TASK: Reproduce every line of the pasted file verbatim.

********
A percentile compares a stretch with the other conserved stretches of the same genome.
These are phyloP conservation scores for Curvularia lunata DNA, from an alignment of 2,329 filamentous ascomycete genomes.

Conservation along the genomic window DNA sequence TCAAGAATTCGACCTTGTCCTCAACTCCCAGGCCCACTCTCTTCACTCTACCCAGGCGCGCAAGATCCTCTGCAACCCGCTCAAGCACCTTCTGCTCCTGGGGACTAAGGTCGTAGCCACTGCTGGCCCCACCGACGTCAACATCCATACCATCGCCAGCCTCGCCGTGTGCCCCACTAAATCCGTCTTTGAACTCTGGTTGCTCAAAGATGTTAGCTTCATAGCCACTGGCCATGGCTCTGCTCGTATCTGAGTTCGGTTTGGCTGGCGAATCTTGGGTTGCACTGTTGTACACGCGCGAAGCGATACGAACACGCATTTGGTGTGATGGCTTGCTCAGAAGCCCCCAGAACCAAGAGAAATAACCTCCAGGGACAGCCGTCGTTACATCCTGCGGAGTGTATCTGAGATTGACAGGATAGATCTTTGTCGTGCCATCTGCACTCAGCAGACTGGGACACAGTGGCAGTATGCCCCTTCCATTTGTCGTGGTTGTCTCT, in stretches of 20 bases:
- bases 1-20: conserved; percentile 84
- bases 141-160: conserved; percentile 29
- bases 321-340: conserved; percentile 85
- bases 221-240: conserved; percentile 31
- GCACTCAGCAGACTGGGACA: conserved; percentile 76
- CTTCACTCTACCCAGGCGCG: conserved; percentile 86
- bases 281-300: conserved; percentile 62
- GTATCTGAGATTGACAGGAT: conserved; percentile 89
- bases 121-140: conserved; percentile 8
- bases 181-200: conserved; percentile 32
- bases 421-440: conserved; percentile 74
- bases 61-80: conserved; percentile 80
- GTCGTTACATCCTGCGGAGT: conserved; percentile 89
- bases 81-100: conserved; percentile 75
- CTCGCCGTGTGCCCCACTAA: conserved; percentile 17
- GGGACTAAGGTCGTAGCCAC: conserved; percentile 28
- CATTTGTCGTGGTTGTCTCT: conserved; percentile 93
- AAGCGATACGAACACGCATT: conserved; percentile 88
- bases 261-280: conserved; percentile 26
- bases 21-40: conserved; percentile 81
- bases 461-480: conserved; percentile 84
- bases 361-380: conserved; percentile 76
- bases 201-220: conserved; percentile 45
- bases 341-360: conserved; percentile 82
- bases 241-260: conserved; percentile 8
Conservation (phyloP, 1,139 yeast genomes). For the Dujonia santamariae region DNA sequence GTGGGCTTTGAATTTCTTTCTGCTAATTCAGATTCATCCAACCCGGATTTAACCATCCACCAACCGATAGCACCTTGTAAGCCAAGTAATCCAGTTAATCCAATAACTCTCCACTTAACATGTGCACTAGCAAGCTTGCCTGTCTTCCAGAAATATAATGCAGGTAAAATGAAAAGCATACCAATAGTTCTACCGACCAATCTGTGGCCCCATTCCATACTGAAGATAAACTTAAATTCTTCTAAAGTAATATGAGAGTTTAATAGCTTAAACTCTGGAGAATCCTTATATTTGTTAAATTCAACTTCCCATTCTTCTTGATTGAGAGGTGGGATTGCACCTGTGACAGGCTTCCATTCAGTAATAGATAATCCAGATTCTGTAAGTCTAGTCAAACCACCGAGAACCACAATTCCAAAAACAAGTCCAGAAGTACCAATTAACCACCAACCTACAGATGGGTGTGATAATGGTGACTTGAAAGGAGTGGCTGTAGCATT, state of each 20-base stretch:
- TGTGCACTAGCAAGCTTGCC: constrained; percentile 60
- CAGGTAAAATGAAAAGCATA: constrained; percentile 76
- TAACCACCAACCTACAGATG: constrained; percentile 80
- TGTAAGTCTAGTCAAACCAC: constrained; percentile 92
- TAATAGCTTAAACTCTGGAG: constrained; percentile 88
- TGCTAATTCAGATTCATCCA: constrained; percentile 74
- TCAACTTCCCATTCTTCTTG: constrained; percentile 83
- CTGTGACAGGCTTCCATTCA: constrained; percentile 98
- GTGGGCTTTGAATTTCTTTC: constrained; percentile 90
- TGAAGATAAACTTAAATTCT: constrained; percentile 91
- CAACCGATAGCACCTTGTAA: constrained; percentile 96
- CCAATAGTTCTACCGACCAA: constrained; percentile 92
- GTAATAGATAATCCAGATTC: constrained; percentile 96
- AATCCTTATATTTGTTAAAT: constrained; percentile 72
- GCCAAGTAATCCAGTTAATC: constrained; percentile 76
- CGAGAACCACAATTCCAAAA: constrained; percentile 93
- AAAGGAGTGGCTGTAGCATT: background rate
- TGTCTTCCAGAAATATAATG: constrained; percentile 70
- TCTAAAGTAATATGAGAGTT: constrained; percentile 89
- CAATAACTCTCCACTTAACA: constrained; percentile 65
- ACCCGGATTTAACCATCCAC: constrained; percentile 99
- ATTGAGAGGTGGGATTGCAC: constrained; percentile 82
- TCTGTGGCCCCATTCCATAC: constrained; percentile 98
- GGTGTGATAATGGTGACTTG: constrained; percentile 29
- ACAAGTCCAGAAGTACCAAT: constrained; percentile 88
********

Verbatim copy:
A percentile compares a stretch with the other conserved stretches of the same genome.
These are phyloP conservation scores for Curvularia lunata DNA, from an alignment of 2,329 filamentous ascomycete genomes.

Conservation along the genomic window DNA sequence TCAAGAATTCGACCTTGTCCTCAACTCCCAGGCCCACTCTCTTCACTCTACCCAGGCGCGCAAGATCCTCTGCAACCCGCTCAAGCACCTTCTGCTCCTGGGGACTAAGGTCGTAGCCACTGCTGGCCCCACCGACGTCAACATCCATACCATCGCCAGCCTCGCCGTGTGCCCCACTAAATCCGTCTTTGAACTCTGGTTGCTCAAAGATGTTAGCTTCATAGCCACTGGCCATGGCTCTGCTCGTATCTGAGTTCGGTTTGGCTGGCGAATCTTGGGTTGCACTGTTGTACACGCGCGAAGCGATACGAACACGCATTTGGTGTGATGGCTTGCTCAGAAGCCCCCAGAACCAAGAGAAATAACCTCCAGGGACAGCCGTCGTTACATCCTGCGGAGTGTATCTGAGATTGACAGGATAGATCTTTGTCGTGCCATCTGCACTCAGCAGACTGGGACACAGTGGCAGTATGCCCCTTCCATTTGTCGTGGTTGTCTCT, in stretches of 20 bases:
- bases 1-20: conserved; percentile 84
- bases 141-160: conserved; percentile 29
- bases 321-340: conserved; percentile 85
- bases 221-240: conserved; percentile 31
- GCACTCAGCAGACTGGGACA: conserved; percentile 76
- CTTCACTCTACCCAGGCGCG: conserved; percentile 86
- bases 281-300: conserved; percentile 62
- GTATCTGAGATTGACAGGAT: conserved; percentile 89
- bases 121-140: conserved; percentile 8
- bases 181-200: conserved; percentile 32
- bases 421-440: conserved; percentile 74
- bases 61-80: conserved; percentile 80
- GTCGTTACATCCTGCGGAGT: conserved; percentile 89
- bases 81-100: conserved; percentile 75
- CTCGCCGTGTGCCCCACTAA: conserved; percentile 17
- GGGACTAAGGTCGTAGCCAC: conserved; percentile 28
- CATTTGTCGTGGTTGTCTCT: conserved; percentile 93
- AAGCGATACGAACACGCATT: conserved; percentile 88
- bases 261-280: conserved; percentile 26
- bases 21-40: conserved; percentile 81
- bases 461-480: conserved; percentile 84
- bases 361-380: conserved; percentile 76
- bases 201-220: conserved; percentile 45
- bases 341-360: conserved; percentile 82
- bases 241-260: conserved; percentile 8
Conservation (phyloP, 1,139 yeast genomes). For the Dujonia santamariae region DNA sequence GTGGGCTTTGAATTTCTTTCTGCTAATTCAGATTCATCCAACCCGGATTTAACCATCCACCAACCGATAGCACCTTGTAAGCCAAGTAATCCAGTTAATCCAATAACTCTCCACTTAACATGTGCACTAGCAAGCTTGCCTGTCTTCCAGAAATATAATGCAGGTAAAATGAAAAGCATACCAATAGTTCTACCGACCAATCTGTGGCCCCATTCCATACTGAAGATAAACTTAAATTCTTCTAAAGTAATATGAGAGTTTAATAGCTTAAACTCTGGAGAATCCTTATATTTGTTAAATTCAACTTCCCATTCTTCTTGATTGAGAGGTGGGATTGCACCTGTGACAGGCTTCCATTCAGTAATAGATAATCCAGATTCTGTAAGTCTAGTCAAACCACCGAGAACCACAATTCCAAAAACAAGTCCAGAAGTACCAATTAACCACCAACCTACAGATGGGTGTGATAATGGTGACTTGAAAGGAGTGGCTGTAGCATT, state of each 20-base stretch:
- TGTGCACTAGCAAGCTTGCC: constrained; percentile 60
- CAGGTAAAATGAAAAGCATA: constrained; percentile 76
- TAACCACCAACCTACAGATG: constrained; percentile 80
- TGTAAGTCTAGTCAAACCAC: constrained; percentile 92
- TAATAGCTTAAACTCTGGAG: constrained; percentile 88
- TGCTAATTCAGATTCATCCA: constrained; percentile 74
- TCAACTTCCCATTCTTCTTG: constrained; percentile 83
- CTGTGACAGGCTTCCATTCA: constrained; percentile 98
- GTGGGCTTTGAATTTCTTTC: constrained; percentile 90
- TGAAGATAAACTTAAATTCT: constrained; percentile 91
- CAACCGATAGCACCTTGTAA: constrained; percentile 96
- CCAATAGTTCTACCGACCAA: constrained; percentile 92
- GTAATAGATAATCCAGATTC: constrained; percentile 96
- AATCCTTATATTTGTTAAAT: constrained; percentile 72
- GCCAAGTAATCCAGTTAATC: constrained; percentile 76
- CGAGAACCACAATTCCAAAA: constrained; percentile 93
- AAAGGAGTGGCTGTAGCATT: background rate
- TGTCTTCCAGAAATATAATG: constrained; percentile 70
- TCTAAAGTAATATGAGAGTT: constrained; percentile 89
- CAATAACTCTCCACTTAACA: constrained; percentile 65
- ACCCGGATTTAACCATCCAC: constrained; percentile 99
- ATTGAGAGGTGGGATTGCAC: constrained; percentile 82
- TCTGTGGCCCCATTCCATAC: constrained; percentile 98
- GGTGTGATAATGGTGACTTG: constrained; percentile 29
- ACAAGTCCAGAAGTACCAAT: constrained; percentile 88